Letter | Published:

Tunable interacting composite fermion phases in a half-filled bilayer-graphene Landau level

Nature volume 549, pages 360364 (21 September 2017) | Download Citation


Non-Abelian anyons are a type of quasiparticle with the potential to encode quantum information in topological qubits protected from decoherence1. Experimental systems that are predicted to harbour non-Abelian anyons include p-wave superfluids, superconducting systems with strong spin–orbit coupling, and paired states of interacting composite fermions that emerge at even denominators in the fractional quantum Hall (FQH) regime. Although even-denominator FQH states have been observed in several two-dimensional systems2,3,4, small energy gaps and limited tunability have stymied definitive experimental probes of their non-Abelian nature. Here we report the observation of robust even-denominator FQH phases at half-integer Landau-level filling in van der Waals heterostructures consisting of dual-gated, hexagonal-boron-nitride-encapsulated bilayer graphene. The measured energy gap is three times larger than observed previously3,4. We compare these FQH phases with numerical and theoretical models while simultaneously controlling the carrier density, layer polarization and magnetic field, and find evidence for the paired Pfaffian phase5 that is predicted to host non-Abelian anyons. Electric-field-controlled level crossings between states with different Landau-level indices reveal a cascade of FQH phase transitions, including a continuous phase transition between the even-denominator FQH state and a compressible composite fermion liquid. Our results establish graphene as a pristine and tunable experimental platform for studying the interplay between topology and quantum criticality, and for detecting non-Abelian qubits.

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We acknowledge experimental assistance of B. Odegard and J. Island, and discussions with M. Barkeshli, C. Dean, E.-A. Kim, R. Mong, C. Nayak, Z. Papic, S. Simon and A. Stern. Magnetocapacitance measurements were funded by the NSF under DMR-1636607. A portion of the nanofabrication and the transport measurements were funded by the ARO under proposal 69188PHH. A.F.Y. acknowledges the support of the David and Lucile Packard Foundation. Measurements above 14 T were performed at the National High Magnetic Field Laboratory, which is supported by National Science Foundation cooperative agreement number DMR-1157490 and the State of Florida. The numerical simulations were performed on computational resources supported by the Princeton Institute for Computational Science and Engineering (PICSciE). E.M.S. acknowledges the support of the Elings Fellowship. K.W. and T.T. acknowledge support from the Elemental Strategy Initiative conducted by the MEXT, Japan and JSPS KAKENHI grant number JP15K21722.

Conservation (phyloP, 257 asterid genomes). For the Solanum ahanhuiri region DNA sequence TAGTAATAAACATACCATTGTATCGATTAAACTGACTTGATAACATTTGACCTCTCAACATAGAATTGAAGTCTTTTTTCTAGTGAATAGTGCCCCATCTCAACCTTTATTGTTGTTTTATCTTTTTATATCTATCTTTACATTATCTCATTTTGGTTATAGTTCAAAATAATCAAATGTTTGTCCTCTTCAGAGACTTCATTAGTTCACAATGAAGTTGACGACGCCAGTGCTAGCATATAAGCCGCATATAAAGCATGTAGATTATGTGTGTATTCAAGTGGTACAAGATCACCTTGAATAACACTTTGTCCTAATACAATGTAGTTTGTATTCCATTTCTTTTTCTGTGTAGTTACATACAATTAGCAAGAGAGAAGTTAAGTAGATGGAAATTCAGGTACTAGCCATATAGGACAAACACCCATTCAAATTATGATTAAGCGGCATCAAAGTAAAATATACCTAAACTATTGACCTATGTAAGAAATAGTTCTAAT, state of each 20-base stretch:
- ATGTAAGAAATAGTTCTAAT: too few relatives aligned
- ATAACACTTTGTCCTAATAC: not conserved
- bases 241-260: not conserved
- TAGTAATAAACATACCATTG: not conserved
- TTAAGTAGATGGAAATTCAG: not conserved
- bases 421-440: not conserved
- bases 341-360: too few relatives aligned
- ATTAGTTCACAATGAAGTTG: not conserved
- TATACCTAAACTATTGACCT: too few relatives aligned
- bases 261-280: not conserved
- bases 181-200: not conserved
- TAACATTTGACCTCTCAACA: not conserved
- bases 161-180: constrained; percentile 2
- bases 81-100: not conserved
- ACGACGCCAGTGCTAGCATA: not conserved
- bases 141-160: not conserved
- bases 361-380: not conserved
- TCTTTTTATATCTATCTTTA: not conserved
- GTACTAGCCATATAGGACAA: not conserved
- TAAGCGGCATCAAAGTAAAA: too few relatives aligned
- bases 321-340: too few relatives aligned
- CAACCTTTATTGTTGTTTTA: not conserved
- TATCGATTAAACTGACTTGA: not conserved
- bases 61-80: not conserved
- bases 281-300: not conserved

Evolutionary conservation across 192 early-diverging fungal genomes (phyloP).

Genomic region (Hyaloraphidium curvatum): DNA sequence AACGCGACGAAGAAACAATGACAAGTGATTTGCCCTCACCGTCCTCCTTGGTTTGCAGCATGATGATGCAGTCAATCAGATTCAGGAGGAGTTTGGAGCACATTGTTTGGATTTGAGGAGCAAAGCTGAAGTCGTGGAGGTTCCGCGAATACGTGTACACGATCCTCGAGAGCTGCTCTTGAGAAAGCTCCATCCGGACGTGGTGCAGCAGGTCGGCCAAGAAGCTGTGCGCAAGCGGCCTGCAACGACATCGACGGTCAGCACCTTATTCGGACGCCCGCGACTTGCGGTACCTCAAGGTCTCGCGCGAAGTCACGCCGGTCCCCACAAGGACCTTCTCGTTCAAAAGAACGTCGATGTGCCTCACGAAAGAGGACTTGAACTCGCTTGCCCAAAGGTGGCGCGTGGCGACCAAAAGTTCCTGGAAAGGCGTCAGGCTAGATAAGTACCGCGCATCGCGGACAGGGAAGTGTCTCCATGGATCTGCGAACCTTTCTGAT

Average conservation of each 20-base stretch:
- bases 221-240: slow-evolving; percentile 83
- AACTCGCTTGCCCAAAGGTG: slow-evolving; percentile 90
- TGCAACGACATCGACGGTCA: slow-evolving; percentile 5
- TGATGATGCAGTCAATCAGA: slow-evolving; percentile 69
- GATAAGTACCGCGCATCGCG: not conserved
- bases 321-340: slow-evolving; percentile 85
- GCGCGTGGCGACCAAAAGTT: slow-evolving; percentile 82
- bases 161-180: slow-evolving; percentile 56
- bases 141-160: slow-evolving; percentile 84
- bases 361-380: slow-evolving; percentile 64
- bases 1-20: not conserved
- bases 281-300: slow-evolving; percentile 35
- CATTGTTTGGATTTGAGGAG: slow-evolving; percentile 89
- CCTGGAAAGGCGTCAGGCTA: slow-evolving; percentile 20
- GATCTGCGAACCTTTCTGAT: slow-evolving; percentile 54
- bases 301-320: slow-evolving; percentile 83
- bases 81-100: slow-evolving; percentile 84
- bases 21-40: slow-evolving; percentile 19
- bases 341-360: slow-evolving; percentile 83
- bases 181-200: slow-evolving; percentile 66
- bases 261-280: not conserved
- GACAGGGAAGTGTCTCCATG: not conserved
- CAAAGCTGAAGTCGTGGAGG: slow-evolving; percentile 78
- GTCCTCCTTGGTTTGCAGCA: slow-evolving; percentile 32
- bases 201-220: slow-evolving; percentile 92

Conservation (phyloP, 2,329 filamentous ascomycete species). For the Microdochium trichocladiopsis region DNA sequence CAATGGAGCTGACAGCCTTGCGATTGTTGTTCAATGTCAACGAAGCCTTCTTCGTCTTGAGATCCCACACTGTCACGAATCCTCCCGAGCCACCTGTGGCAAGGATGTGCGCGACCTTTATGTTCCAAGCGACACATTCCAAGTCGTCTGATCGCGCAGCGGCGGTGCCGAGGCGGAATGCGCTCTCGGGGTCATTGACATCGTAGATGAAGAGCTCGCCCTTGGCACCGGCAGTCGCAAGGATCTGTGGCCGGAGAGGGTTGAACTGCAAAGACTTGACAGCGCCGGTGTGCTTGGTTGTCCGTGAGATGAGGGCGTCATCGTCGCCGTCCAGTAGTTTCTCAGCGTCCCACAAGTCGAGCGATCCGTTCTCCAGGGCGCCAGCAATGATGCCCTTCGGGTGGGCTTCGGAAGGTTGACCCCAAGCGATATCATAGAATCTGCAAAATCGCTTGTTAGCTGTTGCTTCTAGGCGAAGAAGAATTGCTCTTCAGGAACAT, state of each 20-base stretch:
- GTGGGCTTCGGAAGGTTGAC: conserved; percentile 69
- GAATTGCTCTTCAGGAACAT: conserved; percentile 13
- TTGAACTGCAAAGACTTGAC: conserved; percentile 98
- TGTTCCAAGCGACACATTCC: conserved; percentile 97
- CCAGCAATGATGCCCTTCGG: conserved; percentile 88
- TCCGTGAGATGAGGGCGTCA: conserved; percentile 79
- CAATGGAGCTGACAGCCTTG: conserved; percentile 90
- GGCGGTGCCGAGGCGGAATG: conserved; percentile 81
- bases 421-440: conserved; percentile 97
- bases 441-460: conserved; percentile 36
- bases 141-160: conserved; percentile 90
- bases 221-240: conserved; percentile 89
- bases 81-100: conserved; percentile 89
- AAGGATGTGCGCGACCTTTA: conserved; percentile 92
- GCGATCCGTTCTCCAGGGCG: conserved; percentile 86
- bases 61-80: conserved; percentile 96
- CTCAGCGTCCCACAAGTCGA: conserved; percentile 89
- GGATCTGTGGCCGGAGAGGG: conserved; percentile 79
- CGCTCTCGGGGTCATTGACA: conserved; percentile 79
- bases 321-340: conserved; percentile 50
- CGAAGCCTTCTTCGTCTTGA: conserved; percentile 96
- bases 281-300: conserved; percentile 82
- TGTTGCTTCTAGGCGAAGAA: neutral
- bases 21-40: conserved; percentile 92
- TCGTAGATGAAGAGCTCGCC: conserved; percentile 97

Author information


  1. Department of Physics, University of California, Santa Barbara, California 93106, USA

    • A. A. Zibrov
    • , C. Kometter
    • , H. Zhou
    •  & A. F. Young
  2. California Nanosystems Institute, University of California at Santa Barbara, Santa Barbara, California 93106, USA

    • E. M. Spanton
  3. Advanced Materials Laboratory, National Institute for Materials Science, Tsukuba, Ibaraki 305-0044, Japan

    • T. Taniguchi
    •  & K. Watanabe
  4. Department of Physics, Princeton University, Princeton, New Jersey 08544, USA

    • M. P. Zaletel


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A.A.Z., E.M.S. and H.Z. fabricated devices A, B and C, respectively. T.T. and K.W. synthesized the hexagonal boron nitride crystals. A.F.Y. and C.K. built the measurement electronics. A.A.Z., H.Z., E.M.S. and A.F.Y. acquired and analysed the experimental data. M.P.Z. performed the DMRG calculations. A.A.Z., M.P.Z. and A.F.Y. wrote the paper.

Competing interests

The authors declare no competing financial interests.

Corresponding author

Correspondence to A. F. Young.

Reviewer Information Nature thanks D. Abanin, K. Park, K. Yang and the other anonymous reviewer(s) for their contribution to the peer review of this work.

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    Supplementary Information

    This file contains methods, figures S1-S17 and tables S1-S3.

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